A Century of Progress
The five model homes didn’t start out in the dunes. They came over after the 1933 World’s Fair in Chicago, titled “A Century of Progress.” The houses starred in the Homes of Tomorrow exhibit, where nearly 50 million people could gaze upon the future of residential architecture and the stunning home conveniences on the horizon.
At the Fair’s end, developer Robert Bartlett saw the houses as a marketing opportunity. He bought and transported them by barge across the lake to Beverly Shores, a resort community he was developing on the Indiana shore.
Among the dwellings that made the trek were the Rostone House, the Cyprus Log House, the Armco-Ferro House, a porcelain-enameled steel structure; the Florida Tropical House; and the House of Tomorrow, the structure that generated the most traffic and talk at the fair. Quite prescient in its depiction of things to come, the Keck and Keck design featured walls of glass, electronic eyes to open kitchen and garage doors, air-conditioning, a dish-washer, and a garage bay for your personal aircraft. OK, that last feature remains futuristic.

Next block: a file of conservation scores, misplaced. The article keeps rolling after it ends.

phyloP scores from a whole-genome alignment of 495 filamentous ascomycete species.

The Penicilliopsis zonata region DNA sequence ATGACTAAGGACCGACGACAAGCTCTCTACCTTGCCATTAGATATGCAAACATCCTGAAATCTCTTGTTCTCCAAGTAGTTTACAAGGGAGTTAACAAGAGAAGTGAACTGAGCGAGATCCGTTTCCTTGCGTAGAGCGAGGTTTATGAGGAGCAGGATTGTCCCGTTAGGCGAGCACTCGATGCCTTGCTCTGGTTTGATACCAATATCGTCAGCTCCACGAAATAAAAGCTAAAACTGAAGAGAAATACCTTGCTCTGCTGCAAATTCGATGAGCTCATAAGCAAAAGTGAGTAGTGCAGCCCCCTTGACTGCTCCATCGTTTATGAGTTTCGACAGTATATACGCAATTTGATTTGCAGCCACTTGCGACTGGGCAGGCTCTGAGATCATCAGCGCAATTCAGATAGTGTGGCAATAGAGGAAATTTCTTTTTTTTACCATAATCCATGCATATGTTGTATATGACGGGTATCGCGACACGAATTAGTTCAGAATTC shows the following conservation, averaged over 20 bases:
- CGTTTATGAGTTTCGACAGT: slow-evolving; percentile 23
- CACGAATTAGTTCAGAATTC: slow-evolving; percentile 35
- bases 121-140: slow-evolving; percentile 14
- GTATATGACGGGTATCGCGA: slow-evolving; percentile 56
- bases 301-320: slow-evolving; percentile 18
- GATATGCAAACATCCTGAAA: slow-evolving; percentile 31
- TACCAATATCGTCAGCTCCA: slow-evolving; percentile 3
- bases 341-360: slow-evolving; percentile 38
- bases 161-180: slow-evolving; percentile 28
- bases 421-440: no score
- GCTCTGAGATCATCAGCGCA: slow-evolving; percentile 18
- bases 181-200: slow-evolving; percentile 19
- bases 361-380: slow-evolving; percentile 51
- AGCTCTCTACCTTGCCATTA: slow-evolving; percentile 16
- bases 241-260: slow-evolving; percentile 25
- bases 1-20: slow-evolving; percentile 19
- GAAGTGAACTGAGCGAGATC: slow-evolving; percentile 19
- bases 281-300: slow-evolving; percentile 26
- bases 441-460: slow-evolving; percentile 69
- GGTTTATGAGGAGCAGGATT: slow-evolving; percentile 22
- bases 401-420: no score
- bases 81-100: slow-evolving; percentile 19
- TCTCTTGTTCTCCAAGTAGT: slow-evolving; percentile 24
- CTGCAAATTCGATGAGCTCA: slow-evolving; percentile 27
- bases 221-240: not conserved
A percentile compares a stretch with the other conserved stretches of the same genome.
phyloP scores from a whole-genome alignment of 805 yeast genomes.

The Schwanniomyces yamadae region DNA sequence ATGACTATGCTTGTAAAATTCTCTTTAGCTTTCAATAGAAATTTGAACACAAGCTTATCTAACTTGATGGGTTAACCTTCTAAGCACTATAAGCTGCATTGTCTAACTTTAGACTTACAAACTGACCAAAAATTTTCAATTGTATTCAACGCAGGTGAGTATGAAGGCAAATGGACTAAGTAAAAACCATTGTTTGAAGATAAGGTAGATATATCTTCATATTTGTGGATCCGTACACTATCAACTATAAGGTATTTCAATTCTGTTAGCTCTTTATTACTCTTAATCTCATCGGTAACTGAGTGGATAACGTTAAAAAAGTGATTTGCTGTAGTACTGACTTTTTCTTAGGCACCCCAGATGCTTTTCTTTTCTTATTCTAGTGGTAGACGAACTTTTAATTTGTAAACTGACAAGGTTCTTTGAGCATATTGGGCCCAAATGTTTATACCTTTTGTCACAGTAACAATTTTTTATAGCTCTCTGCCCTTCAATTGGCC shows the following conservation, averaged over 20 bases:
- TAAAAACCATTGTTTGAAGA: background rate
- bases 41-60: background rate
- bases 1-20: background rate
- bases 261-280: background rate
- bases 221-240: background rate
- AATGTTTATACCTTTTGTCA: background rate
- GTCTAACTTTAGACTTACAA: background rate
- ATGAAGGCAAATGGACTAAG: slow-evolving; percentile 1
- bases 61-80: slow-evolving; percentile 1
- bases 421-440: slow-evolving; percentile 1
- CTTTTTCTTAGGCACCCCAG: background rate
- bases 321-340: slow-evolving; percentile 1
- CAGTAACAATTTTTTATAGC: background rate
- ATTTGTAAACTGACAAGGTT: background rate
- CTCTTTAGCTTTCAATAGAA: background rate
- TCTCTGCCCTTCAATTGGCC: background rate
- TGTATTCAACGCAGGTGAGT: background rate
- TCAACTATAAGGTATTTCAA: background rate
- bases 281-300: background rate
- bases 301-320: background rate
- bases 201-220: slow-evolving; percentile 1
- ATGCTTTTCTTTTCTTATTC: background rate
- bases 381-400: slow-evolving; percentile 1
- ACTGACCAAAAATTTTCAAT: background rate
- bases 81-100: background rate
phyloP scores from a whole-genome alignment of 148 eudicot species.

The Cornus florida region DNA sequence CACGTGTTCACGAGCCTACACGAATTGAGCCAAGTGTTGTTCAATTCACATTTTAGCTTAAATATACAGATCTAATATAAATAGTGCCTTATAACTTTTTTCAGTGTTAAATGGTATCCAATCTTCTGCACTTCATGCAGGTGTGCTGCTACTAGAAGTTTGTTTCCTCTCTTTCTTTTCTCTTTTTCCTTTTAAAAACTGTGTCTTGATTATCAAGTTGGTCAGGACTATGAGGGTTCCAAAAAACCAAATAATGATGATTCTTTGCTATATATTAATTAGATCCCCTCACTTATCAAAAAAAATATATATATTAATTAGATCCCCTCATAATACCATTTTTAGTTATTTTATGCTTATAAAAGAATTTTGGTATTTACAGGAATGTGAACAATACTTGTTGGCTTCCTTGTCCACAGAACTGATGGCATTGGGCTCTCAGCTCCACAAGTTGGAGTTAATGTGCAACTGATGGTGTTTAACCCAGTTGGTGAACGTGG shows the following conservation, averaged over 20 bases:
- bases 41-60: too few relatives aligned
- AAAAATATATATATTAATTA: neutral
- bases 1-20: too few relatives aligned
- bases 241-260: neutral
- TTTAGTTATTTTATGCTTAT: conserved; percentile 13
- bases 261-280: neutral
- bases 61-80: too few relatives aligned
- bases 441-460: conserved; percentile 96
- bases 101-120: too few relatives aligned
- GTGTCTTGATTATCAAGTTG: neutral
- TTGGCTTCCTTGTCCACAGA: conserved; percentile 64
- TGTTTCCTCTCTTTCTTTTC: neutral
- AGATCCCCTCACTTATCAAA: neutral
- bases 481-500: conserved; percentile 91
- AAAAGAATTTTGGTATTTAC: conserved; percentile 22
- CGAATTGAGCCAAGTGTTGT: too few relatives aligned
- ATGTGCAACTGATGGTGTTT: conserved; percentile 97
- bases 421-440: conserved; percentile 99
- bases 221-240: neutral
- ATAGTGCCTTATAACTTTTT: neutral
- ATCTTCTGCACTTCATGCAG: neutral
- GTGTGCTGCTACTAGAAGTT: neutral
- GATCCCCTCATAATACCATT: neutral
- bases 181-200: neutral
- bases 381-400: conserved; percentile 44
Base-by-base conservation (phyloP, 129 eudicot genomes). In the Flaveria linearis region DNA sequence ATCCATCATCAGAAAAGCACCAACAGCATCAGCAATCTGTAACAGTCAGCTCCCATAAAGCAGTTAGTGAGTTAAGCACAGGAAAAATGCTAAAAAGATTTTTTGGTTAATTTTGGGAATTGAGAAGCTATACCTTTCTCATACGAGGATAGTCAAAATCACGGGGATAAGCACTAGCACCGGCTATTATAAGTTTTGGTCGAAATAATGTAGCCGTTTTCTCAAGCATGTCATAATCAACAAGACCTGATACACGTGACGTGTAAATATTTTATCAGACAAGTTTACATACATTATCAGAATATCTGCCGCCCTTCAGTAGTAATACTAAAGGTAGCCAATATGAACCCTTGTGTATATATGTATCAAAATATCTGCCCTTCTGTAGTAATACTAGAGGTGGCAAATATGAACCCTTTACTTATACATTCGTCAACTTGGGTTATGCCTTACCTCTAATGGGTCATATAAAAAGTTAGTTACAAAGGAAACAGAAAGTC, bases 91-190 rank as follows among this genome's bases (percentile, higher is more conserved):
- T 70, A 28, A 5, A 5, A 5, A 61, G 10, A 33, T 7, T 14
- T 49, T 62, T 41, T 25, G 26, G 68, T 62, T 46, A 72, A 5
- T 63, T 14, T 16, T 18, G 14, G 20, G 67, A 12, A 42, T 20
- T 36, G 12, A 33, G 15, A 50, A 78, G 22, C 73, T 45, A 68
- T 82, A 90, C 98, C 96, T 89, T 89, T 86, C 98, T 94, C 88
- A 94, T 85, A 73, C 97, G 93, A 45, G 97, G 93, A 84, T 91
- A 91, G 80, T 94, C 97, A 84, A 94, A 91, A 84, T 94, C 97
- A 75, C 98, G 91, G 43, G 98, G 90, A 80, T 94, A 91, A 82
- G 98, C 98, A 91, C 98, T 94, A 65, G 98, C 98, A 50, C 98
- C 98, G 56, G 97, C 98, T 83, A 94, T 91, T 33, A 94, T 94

In hindsight, perhaps it’s not exactly shocking that Bartlett’s dream of creating a tony lakeside resort community in the middle of a depression failed. In 1966, the National Park Service took over the area that included Beverly Shores and it became part of the Indiana Dunes National Lakeshore. Homeowners became lessees, with little incentive for maintenance, and the homes suffered.
However, at the turn of the 21st Century, Indiana Landmarks collaborated with the National Park Service on a new approach. Indiana Landmarks leased the homes from the Park Service, then subleased them — with protective covenants — to people who restored them. It’s a three-way partnership that insures these groundbreaking buildings will have a tomorrow.
Four of the five homes have been restored under the arrangement. The House of Tomorrow’s innovative architecture and degree of deterioration presents greater challenges, and it needs nearly $2 million in rehabilitation.
You can learn more about the remarkable Century of Progress Homes at the National Park Service’s webpage on the properties.
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